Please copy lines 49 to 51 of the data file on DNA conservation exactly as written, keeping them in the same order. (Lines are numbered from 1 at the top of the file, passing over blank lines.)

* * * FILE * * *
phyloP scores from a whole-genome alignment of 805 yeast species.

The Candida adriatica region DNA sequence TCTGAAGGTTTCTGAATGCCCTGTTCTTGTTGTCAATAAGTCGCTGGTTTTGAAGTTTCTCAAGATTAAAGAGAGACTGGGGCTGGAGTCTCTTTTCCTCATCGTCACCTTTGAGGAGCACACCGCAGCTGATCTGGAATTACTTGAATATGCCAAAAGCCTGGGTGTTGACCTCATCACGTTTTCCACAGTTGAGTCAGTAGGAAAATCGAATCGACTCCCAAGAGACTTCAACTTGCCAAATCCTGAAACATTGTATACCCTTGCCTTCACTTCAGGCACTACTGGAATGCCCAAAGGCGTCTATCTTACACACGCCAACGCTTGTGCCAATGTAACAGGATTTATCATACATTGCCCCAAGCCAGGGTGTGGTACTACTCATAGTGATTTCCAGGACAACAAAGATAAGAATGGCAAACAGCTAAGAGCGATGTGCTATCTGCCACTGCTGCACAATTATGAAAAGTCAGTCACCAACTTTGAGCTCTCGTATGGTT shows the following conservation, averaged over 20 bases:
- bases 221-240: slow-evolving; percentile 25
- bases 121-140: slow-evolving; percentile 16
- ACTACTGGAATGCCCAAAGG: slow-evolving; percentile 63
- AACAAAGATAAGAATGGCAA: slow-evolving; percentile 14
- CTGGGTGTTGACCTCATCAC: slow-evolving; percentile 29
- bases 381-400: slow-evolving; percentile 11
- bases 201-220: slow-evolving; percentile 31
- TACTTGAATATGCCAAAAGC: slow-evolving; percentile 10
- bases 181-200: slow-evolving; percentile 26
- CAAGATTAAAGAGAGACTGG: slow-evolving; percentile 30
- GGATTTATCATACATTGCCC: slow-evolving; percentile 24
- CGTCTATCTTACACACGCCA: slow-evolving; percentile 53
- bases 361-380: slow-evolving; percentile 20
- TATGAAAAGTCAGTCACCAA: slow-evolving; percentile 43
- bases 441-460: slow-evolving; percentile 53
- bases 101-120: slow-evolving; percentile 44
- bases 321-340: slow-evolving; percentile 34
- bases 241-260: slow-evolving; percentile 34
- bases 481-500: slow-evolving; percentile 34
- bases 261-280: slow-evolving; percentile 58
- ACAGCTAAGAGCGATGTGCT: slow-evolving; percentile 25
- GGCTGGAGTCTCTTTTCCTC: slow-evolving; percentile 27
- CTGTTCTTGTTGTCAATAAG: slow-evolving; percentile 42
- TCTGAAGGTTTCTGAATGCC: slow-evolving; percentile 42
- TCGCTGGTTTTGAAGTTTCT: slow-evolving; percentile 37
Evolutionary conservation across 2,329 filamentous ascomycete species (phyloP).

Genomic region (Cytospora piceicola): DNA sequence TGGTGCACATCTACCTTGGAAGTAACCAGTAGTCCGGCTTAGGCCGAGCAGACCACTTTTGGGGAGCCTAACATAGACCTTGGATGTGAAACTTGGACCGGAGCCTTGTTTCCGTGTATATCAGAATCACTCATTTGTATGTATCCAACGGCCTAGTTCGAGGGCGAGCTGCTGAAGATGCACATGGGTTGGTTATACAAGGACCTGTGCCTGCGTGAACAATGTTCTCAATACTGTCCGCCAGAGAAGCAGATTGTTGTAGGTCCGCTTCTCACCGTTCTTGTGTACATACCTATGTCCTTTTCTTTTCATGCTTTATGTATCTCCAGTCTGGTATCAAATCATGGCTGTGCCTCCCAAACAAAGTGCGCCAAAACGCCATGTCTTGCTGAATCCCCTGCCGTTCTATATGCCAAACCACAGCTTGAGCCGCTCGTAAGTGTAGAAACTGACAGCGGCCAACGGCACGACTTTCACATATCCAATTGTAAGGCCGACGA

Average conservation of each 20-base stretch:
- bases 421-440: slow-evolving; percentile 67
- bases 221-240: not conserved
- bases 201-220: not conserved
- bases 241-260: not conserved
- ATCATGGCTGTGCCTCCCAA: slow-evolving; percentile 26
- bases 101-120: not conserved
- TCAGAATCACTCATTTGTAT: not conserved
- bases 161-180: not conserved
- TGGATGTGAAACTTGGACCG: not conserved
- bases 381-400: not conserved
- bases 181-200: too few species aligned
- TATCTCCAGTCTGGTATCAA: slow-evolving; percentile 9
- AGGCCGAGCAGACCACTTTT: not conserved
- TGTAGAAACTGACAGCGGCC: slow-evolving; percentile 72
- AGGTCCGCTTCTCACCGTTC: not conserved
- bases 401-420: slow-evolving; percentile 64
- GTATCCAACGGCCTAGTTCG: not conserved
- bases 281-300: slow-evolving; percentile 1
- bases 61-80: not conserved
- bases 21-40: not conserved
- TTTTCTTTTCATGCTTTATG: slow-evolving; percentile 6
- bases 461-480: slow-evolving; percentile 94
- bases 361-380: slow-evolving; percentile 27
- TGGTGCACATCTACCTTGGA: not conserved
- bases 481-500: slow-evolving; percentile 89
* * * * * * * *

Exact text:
- bases 61-80: not conserved
- bases 21-40: not conserved
- TTTTCTTTTCATGCTTTATG: slow-evolving; percentile 6